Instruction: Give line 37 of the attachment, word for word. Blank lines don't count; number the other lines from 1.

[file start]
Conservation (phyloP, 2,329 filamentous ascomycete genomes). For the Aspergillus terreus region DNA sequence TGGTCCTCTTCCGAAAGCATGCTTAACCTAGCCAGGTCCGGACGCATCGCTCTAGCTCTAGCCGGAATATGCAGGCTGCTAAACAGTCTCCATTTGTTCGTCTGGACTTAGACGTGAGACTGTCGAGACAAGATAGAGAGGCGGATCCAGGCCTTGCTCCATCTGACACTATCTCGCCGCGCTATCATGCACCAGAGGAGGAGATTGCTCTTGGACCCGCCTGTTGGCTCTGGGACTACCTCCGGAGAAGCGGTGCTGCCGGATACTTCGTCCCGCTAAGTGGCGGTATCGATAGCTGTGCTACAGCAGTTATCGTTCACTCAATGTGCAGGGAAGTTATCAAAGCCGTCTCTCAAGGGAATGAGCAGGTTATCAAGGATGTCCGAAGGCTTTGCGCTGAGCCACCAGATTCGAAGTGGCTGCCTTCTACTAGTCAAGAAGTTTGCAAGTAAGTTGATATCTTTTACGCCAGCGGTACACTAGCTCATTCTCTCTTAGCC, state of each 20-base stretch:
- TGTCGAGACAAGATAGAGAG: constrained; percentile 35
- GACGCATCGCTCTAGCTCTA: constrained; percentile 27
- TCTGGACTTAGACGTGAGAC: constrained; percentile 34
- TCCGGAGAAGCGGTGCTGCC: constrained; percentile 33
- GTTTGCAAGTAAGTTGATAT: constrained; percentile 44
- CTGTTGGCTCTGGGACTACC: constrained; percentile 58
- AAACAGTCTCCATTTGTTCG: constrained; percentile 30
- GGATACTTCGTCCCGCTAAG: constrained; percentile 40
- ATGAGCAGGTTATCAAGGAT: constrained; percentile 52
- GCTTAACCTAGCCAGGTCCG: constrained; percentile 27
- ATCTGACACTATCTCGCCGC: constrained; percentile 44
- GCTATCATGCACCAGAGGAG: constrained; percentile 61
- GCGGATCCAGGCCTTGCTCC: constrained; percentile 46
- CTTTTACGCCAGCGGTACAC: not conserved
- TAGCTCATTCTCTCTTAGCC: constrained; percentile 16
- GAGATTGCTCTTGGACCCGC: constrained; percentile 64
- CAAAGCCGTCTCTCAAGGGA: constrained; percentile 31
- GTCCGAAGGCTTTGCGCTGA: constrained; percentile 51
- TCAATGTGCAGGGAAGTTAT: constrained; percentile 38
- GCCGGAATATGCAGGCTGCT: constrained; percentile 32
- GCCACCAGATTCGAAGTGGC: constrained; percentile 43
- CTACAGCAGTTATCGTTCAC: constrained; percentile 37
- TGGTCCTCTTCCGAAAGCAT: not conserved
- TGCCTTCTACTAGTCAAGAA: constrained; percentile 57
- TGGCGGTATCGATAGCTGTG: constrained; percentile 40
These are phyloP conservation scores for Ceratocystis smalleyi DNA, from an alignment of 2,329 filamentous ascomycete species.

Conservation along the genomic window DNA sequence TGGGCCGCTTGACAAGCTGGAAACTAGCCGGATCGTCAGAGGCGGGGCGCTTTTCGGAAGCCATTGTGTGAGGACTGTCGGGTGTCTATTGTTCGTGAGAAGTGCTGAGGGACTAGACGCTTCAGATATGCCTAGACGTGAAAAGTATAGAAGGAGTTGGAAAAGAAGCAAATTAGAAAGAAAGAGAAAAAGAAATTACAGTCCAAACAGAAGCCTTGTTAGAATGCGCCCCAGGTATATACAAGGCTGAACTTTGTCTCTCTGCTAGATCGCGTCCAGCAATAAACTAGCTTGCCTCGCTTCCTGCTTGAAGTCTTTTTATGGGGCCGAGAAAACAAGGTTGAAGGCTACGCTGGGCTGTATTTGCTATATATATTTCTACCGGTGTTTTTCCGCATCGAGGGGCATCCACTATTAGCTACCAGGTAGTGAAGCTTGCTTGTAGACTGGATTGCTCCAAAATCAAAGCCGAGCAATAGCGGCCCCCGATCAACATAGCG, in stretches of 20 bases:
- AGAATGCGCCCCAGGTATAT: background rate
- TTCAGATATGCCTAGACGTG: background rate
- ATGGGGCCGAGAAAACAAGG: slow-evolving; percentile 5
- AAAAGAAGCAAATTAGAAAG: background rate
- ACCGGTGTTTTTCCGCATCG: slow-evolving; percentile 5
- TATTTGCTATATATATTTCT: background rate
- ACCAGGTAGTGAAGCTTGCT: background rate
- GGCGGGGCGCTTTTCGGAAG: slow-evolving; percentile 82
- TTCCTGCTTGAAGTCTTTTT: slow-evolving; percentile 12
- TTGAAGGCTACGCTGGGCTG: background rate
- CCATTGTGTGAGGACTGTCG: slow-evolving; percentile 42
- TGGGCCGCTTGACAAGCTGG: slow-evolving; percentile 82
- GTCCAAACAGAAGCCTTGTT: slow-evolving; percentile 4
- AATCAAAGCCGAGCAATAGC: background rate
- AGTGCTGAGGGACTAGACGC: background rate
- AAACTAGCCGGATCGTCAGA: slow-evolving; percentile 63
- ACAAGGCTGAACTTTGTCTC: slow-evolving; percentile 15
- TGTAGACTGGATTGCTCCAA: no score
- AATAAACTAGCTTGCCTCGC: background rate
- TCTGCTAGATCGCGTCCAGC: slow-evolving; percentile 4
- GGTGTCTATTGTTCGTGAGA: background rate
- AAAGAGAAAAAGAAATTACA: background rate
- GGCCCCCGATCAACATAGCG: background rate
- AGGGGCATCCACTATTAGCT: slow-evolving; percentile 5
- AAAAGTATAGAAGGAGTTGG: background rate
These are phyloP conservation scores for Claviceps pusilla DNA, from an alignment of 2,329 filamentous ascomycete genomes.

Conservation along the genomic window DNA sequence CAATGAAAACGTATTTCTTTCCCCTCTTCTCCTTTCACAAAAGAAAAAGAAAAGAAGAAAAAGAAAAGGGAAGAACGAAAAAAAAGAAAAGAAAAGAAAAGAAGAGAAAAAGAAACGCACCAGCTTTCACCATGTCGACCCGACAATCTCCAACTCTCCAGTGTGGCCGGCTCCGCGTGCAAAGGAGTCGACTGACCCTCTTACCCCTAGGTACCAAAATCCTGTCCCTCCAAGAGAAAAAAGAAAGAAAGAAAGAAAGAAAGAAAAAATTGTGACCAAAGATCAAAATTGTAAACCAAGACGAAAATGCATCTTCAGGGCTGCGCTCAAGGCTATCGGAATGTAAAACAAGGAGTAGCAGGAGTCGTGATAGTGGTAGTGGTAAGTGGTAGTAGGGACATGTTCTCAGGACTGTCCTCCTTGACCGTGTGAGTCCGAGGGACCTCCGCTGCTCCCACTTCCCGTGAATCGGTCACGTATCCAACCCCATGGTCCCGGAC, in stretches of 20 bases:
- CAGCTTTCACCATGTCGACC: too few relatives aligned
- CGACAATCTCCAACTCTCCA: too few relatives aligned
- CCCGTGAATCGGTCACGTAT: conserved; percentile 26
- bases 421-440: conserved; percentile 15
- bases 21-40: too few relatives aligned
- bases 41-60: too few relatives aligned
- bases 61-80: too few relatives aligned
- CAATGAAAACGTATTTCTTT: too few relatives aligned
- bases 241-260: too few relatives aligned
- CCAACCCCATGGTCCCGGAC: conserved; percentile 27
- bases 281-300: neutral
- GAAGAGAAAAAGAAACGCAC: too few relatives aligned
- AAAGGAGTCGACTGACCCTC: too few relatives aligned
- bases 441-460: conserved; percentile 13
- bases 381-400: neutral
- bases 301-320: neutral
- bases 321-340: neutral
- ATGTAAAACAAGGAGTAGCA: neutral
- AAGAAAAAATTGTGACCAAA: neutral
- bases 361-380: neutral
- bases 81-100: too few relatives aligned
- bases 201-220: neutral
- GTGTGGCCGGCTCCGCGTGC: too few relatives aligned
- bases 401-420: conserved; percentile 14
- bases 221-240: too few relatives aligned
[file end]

- TTCCTGCTTGAAGTCTTTTT: slow-evolving; percentile 12